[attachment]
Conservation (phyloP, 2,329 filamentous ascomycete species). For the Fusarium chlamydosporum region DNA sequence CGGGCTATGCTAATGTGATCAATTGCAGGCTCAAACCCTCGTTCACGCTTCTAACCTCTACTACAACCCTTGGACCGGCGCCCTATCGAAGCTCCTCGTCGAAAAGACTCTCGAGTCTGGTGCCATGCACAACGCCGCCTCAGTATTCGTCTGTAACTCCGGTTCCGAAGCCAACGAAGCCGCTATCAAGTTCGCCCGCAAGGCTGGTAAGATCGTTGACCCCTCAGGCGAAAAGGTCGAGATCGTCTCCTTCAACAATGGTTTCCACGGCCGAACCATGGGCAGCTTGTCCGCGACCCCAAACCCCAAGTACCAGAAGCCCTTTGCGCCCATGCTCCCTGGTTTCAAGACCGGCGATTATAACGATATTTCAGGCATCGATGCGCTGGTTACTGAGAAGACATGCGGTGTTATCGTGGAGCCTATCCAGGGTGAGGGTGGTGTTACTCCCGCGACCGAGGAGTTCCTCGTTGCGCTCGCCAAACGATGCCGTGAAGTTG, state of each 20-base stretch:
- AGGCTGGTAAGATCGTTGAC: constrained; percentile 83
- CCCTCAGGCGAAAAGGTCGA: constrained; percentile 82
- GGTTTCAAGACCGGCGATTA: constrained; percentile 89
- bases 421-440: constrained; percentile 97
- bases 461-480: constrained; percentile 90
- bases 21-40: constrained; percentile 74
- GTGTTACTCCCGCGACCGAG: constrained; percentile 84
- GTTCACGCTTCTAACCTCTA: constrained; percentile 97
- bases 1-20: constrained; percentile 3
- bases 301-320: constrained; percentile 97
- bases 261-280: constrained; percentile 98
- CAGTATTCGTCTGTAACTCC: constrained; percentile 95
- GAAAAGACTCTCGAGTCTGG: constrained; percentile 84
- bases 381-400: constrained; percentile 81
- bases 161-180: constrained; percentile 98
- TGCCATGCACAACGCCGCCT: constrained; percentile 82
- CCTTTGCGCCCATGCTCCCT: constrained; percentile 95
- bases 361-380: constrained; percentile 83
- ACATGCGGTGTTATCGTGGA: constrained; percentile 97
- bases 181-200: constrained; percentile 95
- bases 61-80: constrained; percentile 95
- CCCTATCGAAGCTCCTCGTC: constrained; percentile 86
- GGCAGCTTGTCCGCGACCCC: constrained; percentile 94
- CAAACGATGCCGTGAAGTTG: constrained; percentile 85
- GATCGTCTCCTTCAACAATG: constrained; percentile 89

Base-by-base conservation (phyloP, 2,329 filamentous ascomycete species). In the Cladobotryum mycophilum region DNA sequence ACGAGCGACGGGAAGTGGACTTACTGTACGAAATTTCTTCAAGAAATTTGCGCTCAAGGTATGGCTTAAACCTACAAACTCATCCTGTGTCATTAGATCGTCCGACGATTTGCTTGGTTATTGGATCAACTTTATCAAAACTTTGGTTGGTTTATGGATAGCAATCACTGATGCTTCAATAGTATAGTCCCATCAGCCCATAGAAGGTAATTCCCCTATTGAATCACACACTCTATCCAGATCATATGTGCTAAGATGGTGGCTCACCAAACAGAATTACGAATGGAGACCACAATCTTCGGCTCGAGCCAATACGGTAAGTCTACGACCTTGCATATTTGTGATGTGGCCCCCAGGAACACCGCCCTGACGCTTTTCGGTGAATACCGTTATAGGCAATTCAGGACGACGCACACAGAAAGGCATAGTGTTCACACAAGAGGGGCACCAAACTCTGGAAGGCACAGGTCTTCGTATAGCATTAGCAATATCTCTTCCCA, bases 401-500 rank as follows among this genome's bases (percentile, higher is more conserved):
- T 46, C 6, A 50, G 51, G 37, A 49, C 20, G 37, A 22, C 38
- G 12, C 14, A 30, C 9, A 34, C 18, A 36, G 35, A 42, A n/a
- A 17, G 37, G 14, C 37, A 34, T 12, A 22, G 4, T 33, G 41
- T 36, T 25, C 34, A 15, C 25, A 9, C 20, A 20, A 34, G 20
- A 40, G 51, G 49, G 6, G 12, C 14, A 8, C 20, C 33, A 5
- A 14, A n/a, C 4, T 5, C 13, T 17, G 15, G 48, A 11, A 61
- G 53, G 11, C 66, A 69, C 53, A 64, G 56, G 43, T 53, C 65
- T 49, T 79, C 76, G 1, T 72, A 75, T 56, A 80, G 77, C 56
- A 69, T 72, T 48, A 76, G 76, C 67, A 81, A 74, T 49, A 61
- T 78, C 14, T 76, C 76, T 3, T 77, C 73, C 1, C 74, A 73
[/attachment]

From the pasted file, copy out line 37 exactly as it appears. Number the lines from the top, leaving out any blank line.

- T 78, C 14, T 76, C 76, T 3, T 77, C 73, C 1, C 74, A 73